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Over the last two years I have traveled to Africa twice with NFL players Anquan Boldin and Larry Fitzgerald; this spring Roddy White joined us in West Africa to see the impact of mining operations on communities. The trip was in Senegal and was featured on ESPN in a segment on the network’s Emmy-winning program Outside the Lines, along with another piece about Anquan’s work with Oxfam in ESPN the Magazine. It aired last week and I just want to urge anyone who has not already seen it to check it out.
The inherent publicity of such a trip is great for the work Oxfam is doing with its partners. Over the years Oxfam’s work has been profiled in Sports Illustrated, ESPN the Magazine, Yahoo, and so on. The more people know about Oxfam’s work the better.
But we also need to talk to people who can help change things in the places where we work. That’s what made this trip so special: Anquan promised the people he met in Senegal that he would take their stories to Washington, and that’s exactly what he did.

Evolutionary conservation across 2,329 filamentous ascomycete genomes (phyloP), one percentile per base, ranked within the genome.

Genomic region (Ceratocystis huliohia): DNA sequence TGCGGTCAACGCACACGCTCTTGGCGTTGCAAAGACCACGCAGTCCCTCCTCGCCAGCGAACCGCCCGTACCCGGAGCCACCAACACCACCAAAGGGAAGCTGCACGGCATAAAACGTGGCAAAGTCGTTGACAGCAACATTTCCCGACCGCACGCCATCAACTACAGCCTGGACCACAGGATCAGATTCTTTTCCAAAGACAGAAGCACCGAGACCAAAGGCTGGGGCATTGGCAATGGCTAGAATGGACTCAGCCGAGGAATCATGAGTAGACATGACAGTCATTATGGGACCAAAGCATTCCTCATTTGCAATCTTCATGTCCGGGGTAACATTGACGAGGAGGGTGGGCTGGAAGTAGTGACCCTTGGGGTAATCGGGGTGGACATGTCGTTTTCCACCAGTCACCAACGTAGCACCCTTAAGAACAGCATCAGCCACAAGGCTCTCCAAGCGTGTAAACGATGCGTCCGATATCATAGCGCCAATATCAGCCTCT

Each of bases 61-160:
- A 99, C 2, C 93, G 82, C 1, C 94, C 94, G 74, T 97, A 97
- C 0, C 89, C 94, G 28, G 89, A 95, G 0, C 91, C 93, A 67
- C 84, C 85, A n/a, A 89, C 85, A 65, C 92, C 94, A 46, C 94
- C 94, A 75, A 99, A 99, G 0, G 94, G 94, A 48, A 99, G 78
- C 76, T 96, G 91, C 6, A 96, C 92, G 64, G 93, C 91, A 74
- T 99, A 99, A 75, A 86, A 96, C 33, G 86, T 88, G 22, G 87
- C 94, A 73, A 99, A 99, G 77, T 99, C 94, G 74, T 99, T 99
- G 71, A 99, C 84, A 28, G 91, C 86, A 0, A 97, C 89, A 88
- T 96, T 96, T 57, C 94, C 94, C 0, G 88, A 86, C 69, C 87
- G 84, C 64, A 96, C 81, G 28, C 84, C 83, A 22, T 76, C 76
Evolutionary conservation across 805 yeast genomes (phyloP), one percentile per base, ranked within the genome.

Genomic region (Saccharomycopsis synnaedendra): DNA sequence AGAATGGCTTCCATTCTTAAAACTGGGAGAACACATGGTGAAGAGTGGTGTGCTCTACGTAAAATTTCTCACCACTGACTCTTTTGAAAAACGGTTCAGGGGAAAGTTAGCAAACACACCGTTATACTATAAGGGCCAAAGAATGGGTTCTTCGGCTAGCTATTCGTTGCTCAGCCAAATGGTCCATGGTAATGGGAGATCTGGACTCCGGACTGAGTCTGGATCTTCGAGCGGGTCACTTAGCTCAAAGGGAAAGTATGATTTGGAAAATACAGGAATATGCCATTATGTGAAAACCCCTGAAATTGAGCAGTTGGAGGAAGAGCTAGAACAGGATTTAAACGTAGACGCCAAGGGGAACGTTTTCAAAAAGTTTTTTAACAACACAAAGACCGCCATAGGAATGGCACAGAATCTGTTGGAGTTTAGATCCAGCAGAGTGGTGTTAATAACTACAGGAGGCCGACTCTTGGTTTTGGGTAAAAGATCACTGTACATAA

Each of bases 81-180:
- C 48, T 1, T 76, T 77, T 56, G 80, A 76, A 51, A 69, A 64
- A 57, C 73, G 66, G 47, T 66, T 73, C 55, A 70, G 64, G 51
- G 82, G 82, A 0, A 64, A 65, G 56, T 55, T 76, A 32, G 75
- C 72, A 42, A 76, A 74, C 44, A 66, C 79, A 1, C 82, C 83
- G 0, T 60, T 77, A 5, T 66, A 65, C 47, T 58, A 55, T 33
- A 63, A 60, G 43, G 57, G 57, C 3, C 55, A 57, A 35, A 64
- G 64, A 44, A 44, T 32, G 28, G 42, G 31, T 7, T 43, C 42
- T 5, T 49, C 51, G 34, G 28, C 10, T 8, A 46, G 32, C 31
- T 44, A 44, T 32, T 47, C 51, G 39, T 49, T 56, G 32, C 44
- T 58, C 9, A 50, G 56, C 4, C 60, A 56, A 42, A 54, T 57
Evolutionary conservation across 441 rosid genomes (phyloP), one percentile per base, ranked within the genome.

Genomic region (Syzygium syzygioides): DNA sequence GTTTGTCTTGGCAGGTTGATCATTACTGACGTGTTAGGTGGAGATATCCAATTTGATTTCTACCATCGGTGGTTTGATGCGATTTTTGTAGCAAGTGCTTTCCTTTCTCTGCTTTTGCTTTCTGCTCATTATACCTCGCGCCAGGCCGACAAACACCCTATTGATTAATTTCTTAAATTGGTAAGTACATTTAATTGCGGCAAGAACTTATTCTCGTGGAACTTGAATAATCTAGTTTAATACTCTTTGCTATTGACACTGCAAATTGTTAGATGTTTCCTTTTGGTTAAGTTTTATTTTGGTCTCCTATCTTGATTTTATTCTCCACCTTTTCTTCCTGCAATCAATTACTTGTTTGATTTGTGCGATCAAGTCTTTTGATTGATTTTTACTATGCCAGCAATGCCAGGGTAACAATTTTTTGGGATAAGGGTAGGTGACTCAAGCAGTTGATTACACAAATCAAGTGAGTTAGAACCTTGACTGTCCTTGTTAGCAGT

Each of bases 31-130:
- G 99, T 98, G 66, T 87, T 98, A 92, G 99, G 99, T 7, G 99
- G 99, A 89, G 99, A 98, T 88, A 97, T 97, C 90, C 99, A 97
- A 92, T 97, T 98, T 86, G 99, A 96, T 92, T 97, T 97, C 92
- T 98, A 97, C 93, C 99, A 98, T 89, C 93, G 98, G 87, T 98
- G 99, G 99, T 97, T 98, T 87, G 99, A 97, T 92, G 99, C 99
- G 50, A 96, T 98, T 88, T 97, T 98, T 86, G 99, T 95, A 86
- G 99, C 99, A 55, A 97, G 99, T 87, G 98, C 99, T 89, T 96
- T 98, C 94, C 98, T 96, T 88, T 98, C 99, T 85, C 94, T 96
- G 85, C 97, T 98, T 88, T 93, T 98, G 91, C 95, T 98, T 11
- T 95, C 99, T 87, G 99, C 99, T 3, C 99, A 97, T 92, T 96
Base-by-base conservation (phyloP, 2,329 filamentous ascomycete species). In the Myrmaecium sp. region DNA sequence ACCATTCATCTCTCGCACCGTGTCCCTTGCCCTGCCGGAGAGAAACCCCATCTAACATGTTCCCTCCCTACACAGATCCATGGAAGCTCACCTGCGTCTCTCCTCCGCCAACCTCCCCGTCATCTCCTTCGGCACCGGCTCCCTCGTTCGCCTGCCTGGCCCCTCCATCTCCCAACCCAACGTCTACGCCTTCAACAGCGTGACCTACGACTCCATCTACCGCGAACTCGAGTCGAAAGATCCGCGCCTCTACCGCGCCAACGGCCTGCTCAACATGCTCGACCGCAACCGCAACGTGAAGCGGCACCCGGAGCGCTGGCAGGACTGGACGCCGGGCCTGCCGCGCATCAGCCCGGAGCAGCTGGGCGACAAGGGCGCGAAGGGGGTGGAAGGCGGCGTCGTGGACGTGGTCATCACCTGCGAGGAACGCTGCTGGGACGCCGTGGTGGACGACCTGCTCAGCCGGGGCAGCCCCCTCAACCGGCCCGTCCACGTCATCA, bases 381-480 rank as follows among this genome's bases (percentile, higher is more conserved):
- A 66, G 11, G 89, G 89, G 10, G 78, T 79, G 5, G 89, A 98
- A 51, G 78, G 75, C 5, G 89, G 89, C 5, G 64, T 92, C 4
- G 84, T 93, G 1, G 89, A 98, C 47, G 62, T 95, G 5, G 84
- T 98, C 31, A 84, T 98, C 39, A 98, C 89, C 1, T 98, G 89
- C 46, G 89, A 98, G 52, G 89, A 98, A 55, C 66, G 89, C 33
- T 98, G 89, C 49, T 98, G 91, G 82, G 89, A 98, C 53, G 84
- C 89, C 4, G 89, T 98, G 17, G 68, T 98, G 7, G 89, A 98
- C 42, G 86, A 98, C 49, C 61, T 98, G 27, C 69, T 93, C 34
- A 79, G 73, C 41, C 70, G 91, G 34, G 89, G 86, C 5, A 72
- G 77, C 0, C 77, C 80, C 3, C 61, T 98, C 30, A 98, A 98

Oxfam had been working to get a congressional hearing on extractive industries in West Africa , and just weeks after Anquan’s visit to Senegal he was testifying before Congress on the impact of mining operations on communities there.
What it takes to move Congress
In so many conversations I have with friends and coworkers we discuss what I’ve come to think of as the Congressional paradox. Congress is immovable, it’s impossible to get our agenda heard, there are so many issues ahead of our less attractive ones. And yet, a critical way to create the change we want is to move Congress. Where do you begin?
Maybe working with Anquan Boldin is one way. After this hearing a bipartisan group of 10 members of the House of Representatives sent a letter to the leaders of the Economic Community of West African States (ECOWAS) urging its 17 members to adopt a regional mining code that will address the loss of land, environmental problems, and human rights violations so many mining-affected communities in the region are facing.
Victories like a Congressional hearing can be few and far between in this work. We’re fortunate to be able to work with such amazing partners in Senegal, and here in the US, and we’re fortunate to have, maybe, moved Congress, if even just a little.